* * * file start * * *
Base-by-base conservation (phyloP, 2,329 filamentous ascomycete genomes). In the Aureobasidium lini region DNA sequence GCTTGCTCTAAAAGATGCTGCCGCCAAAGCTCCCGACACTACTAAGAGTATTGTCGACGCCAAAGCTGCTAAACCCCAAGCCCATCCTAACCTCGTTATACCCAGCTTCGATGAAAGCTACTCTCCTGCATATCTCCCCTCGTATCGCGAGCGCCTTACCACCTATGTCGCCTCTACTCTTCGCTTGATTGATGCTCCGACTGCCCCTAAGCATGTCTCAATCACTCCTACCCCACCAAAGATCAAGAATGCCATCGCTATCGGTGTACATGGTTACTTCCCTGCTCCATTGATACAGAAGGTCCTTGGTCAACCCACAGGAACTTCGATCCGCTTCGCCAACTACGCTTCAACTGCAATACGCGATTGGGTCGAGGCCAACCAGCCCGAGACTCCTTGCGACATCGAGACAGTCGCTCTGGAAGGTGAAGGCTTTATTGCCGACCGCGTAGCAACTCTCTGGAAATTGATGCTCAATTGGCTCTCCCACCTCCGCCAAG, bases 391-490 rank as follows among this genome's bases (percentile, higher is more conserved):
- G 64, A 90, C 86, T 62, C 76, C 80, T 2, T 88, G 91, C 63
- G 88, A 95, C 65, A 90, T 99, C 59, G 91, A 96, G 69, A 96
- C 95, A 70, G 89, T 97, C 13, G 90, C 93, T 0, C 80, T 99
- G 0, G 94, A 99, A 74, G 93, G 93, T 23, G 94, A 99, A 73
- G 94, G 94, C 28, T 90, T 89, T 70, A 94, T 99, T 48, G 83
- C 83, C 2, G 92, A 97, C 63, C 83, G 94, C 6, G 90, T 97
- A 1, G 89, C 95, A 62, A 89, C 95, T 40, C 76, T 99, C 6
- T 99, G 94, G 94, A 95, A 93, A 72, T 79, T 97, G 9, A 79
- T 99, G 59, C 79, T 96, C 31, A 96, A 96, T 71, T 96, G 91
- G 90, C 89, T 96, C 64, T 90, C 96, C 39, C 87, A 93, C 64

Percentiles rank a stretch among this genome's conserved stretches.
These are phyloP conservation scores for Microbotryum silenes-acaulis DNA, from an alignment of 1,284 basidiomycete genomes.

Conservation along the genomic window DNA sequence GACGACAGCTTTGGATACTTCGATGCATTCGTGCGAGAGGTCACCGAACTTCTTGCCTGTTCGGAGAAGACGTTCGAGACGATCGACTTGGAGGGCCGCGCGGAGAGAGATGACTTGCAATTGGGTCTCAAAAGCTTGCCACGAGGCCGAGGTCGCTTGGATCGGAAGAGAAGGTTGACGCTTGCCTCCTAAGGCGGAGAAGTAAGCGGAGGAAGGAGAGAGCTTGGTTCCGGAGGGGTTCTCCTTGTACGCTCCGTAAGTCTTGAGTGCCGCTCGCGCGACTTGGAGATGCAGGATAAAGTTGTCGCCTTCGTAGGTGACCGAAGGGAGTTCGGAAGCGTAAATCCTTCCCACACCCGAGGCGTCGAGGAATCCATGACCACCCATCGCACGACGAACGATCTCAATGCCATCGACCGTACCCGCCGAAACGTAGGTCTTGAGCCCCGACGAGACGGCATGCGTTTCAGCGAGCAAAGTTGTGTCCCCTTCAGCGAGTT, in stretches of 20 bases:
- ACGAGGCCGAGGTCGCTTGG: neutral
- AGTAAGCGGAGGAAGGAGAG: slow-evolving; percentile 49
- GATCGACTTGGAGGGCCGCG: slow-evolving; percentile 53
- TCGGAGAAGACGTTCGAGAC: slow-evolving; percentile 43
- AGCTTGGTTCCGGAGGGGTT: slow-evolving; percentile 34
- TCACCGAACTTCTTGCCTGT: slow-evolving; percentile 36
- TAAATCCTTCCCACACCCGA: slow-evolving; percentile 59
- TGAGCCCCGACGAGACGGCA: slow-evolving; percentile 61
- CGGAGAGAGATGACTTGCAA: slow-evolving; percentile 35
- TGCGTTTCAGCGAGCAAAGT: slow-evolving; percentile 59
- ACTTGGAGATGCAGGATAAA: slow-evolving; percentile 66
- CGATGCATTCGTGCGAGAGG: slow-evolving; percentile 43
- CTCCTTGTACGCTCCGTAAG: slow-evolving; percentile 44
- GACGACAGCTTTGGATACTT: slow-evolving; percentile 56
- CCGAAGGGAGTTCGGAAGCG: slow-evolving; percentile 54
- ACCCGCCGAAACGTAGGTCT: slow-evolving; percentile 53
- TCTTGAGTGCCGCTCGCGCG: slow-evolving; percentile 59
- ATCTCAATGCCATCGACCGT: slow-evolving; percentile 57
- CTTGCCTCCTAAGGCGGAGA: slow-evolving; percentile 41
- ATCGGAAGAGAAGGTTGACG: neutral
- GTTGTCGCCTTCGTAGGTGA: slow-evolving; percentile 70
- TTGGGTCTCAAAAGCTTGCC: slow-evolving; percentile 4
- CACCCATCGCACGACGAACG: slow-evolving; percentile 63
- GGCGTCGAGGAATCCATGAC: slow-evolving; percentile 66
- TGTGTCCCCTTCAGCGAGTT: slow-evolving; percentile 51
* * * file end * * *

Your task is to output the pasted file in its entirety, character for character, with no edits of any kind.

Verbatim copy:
Base-by-base conservation (phyloP, 2,329 filamentous ascomycete genomes). In the Aureobasidium lini region DNA sequence GCTTGCTCTAAAAGATGCTGCCGCCAAAGCTCCCGACACTACTAAGAGTATTGTCGACGCCAAAGCTGCTAAACCCCAAGCCCATCCTAACCTCGTTATACCCAGCTTCGATGAAAGCTACTCTCCTGCATATCTCCCCTCGTATCGCGAGCGCCTTACCACCTATGTCGCCTCTACTCTTCGCTTGATTGATGCTCCGACTGCCCCTAAGCATGTCTCAATCACTCCTACCCCACCAAAGATCAAGAATGCCATCGCTATCGGTGTACATGGTTACTTCCCTGCTCCATTGATACAGAAGGTCCTTGGTCAACCCACAGGAACTTCGATCCGCTTCGCCAACTACGCTTCAACTGCAATACGCGATTGGGTCGAGGCCAACCAGCCCGAGACTCCTTGCGACATCGAGACAGTCGCTCTGGAAGGTGAAGGCTTTATTGCCGACCGCGTAGCAACTCTCTGGAAATTGATGCTCAATTGGCTCTCCCACCTCCGCCAAG, bases 391-490 rank as follows among this genome's bases (percentile, higher is more conserved):
- G 64, A 90, C 86, T 62, C 76, C 80, T 2, T 88, G 91, C 63
- G 88, A 95, C 65, A 90, T 99, C 59, G 91, A 96, G 69, A 96
- C 95, A 70, G 89, T 97, C 13, G 90, C 93, T 0, C 80, T 99
- G 0, G 94, A 99, A 74, G 93, G 93, T 23, G 94, A 99, A 73
- G 94, G 94, C 28, T 90, T 89, T 70, A 94, T 99, T 48, G 83
- C 83, C 2, G 92, A 97, C 63, C 83, G 94, C 6, G 90, T 97
- A 1, G 89, C 95, A 62, A 89, C 95, T 40, C 76, T 99, C 6
- T 99, G 94, G 94, A 95, A 93, A 72, T 79, T 97, G 9, A 79
- T 99, G 59, C 79, T 96, C 31, A 96, A 96, T 71, T 96, G 91
- G 90, C 89, T 96, C 64, T 90, C 96, C 39, C 87, A 93, C 64

Percentiles rank a stretch among this genome's conserved stretches.
These are phyloP conservation scores for Microbotryum silenes-acaulis DNA, from an alignment of 1,284 basidiomycete genomes.

Conservation along the genomic window DNA sequence GACGACAGCTTTGGATACTTCGATGCATTCGTGCGAGAGGTCACCGAACTTCTTGCCTGTTCGGAGAAGACGTTCGAGACGATCGACTTGGAGGGCCGCGCGGAGAGAGATGACTTGCAATTGGGTCTCAAAAGCTTGCCACGAGGCCGAGGTCGCTTGGATCGGAAGAGAAGGTTGACGCTTGCCTCCTAAGGCGGAGAAGTAAGCGGAGGAAGGAGAGAGCTTGGTTCCGGAGGGGTTCTCCTTGTACGCTCCGTAAGTCTTGAGTGCCGCTCGCGCGACTTGGAGATGCAGGATAAAGTTGTCGCCTTCGTAGGTGACCGAAGGGAGTTCGGAAGCGTAAATCCTTCCCACACCCGAGGCGTCGAGGAATCCATGACCACCCATCGCACGACGAACGATCTCAATGCCATCGACCGTACCCGCCGAAACGTAGGTCTTGAGCCCCGACGAGACGGCATGCGTTTCAGCGAGCAAAGTTGTGTCCCCTTCAGCGAGTT, in stretches of 20 bases:
- ACGAGGCCGAGGTCGCTTGG: neutral
- AGTAAGCGGAGGAAGGAGAG: slow-evolving; percentile 49
- GATCGACTTGGAGGGCCGCG: slow-evolving; percentile 53
- TCGGAGAAGACGTTCGAGAC: slow-evolving; percentile 43
- AGCTTGGTTCCGGAGGGGTT: slow-evolving; percentile 34
- TCACCGAACTTCTTGCCTGT: slow-evolving; percentile 36
- TAAATCCTTCCCACACCCGA: slow-evolving; percentile 59
- TGAGCCCCGACGAGACGGCA: slow-evolving; percentile 61
- CGGAGAGAGATGACTTGCAA: slow-evolving; percentile 35
- TGCGTTTCAGCGAGCAAAGT: slow-evolving; percentile 59
- ACTTGGAGATGCAGGATAAA: slow-evolving; percentile 66
- CGATGCATTCGTGCGAGAGG: slow-evolving; percentile 43
- CTCCTTGTACGCTCCGTAAG: slow-evolving; percentile 44
- GACGACAGCTTTGGATACTT: slow-evolving; percentile 56
- CCGAAGGGAGTTCGGAAGCG: slow-evolving; percentile 54
- ACCCGCCGAAACGTAGGTCT: slow-evolving; percentile 53
- TCTTGAGTGCCGCTCGCGCG: slow-evolving; percentile 59
- ATCTCAATGCCATCGACCGT: slow-evolving; percentile 57
- CTTGCCTCCTAAGGCGGAGA: slow-evolving; percentile 41
- ATCGGAAGAGAAGGTTGACG: neutral
- GTTGTCGCCTTCGTAGGTGA: slow-evolving; percentile 70
- TTGGGTCTCAAAAGCTTGCC: slow-evolving; percentile 4
- CACCCATCGCACGACGAACG: slow-evolving; percentile 63
- GGCGTCGAGGAATCCATGAC: slow-evolving; percentile 66
- TGTGTCCCCTTCAGCGAGTT: slow-evolving; percentile 51